is that protection of property is inborn. As a matter of fact, parents normally try to dilute that sense of property rights and call it "learning to share." People naturally want to protect their property. To address your silly statement, "a baby can cry for a lollipop too. does the baby have a right to a lollipop?" You are mistaken. The baby will only cry for the lollipop if it already possessed the lollipop. A baby that is unfamiliar with what a lollipop is - which is the premise, namely that the baby has learned nothing from society yet - will not cry for a lollipop, for instance in the checkout line at the store. On the other hand, babies will cry if you take away something they possess whether they know what it is or not (unless it is something they don't wish to possess).

I guess you suppose your reply is a full response to my entire post, but you are only fooling yourself. Very few others will buy it.

To address your silly

To address your silly statement, "a baby can cry for a lollipop too. does the baby have a right to a lollipop?" You are mistaken. The baby will only cry for the lollipop if it already possessed the lollipop.

What?!?? Have you ever been around kids? They will wail and cry when they want something, even if they just pass it by in a store. How can you make such statements without realizing them to be untrue?

A baby that is unfamiliar with what a lollipop is - which is the premise... will not cry

Here you tried slyly switch the point at issue - possession of the lolly - into a totally different thing, familiarity with what it is. the point at issue was whether a child could cry for something that wasn't its property. children cry all the time when they want something, whether it is theirs or not. and they fight each other for things that aren't and never were theirs, all the time! by their nature. until they are corrected by the smart slap of a parent (omgz coercion!!!!) to learn what is and is not acceptable conduct. their nature has to be corrected by learning.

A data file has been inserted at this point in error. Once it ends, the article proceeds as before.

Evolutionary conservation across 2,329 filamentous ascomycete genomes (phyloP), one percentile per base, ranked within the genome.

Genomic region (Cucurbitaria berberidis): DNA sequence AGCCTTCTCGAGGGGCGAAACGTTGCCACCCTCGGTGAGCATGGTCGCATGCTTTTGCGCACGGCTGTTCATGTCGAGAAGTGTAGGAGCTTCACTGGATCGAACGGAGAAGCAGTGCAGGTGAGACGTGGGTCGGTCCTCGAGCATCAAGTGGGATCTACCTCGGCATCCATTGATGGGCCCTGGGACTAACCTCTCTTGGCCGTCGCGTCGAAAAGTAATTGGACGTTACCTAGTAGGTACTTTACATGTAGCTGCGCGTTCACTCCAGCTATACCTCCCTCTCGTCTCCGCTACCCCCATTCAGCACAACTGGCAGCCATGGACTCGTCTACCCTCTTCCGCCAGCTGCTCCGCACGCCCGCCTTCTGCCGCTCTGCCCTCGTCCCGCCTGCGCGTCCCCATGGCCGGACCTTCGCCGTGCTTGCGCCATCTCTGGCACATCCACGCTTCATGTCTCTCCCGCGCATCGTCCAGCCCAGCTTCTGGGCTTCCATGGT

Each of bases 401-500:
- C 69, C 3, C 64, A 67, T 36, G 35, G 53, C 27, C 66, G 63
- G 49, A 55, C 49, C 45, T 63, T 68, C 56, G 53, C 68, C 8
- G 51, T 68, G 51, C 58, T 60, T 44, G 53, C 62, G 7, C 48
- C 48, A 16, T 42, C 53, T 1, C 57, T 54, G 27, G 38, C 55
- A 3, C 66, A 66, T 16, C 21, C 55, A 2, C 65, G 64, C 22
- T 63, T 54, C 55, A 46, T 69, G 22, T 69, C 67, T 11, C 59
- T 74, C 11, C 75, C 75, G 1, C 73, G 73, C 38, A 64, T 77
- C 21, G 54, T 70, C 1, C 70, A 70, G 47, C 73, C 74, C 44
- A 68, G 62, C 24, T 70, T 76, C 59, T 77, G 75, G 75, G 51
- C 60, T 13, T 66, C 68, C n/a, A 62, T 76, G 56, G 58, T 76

so again, you've established that babies have desires, not that they have a right to what they desire. nor that they have a natural sense of justice about property - just the opposite is true. they have to be taught good behavior, it is contrary to nature.

jeez man.. this gettin embarrassing.

Babies...

that see something they want cry. This suggests that the baby sees something familiar (ie they have learned what it is). If I took a baby to the lawnmower section, the baby would not cry for a lawnmower.

You still haven't replied to ANY of the rest of my reply. Scared to address it point by point?

yes terribly frightened.

yes terribly frightened.

Crickets...

chirp... chirp... chirp...

That's why you've provided a point by point reply

like you requested from me.

This should be "self-evident"

You are still stating the false conclusion that rights can only be bestowed by other men and do not exist otherwise. I have demonstrated that rights can be defined on an individual level.

Rights exist whether they are defensible or not. Further, I have shown that in a primitive society where the concept of rights has not even been realized - or where no government exists - that they are still naturally defended (or attempted to be defended). One can only conclude that rights exist independently and are not a construct of government or society.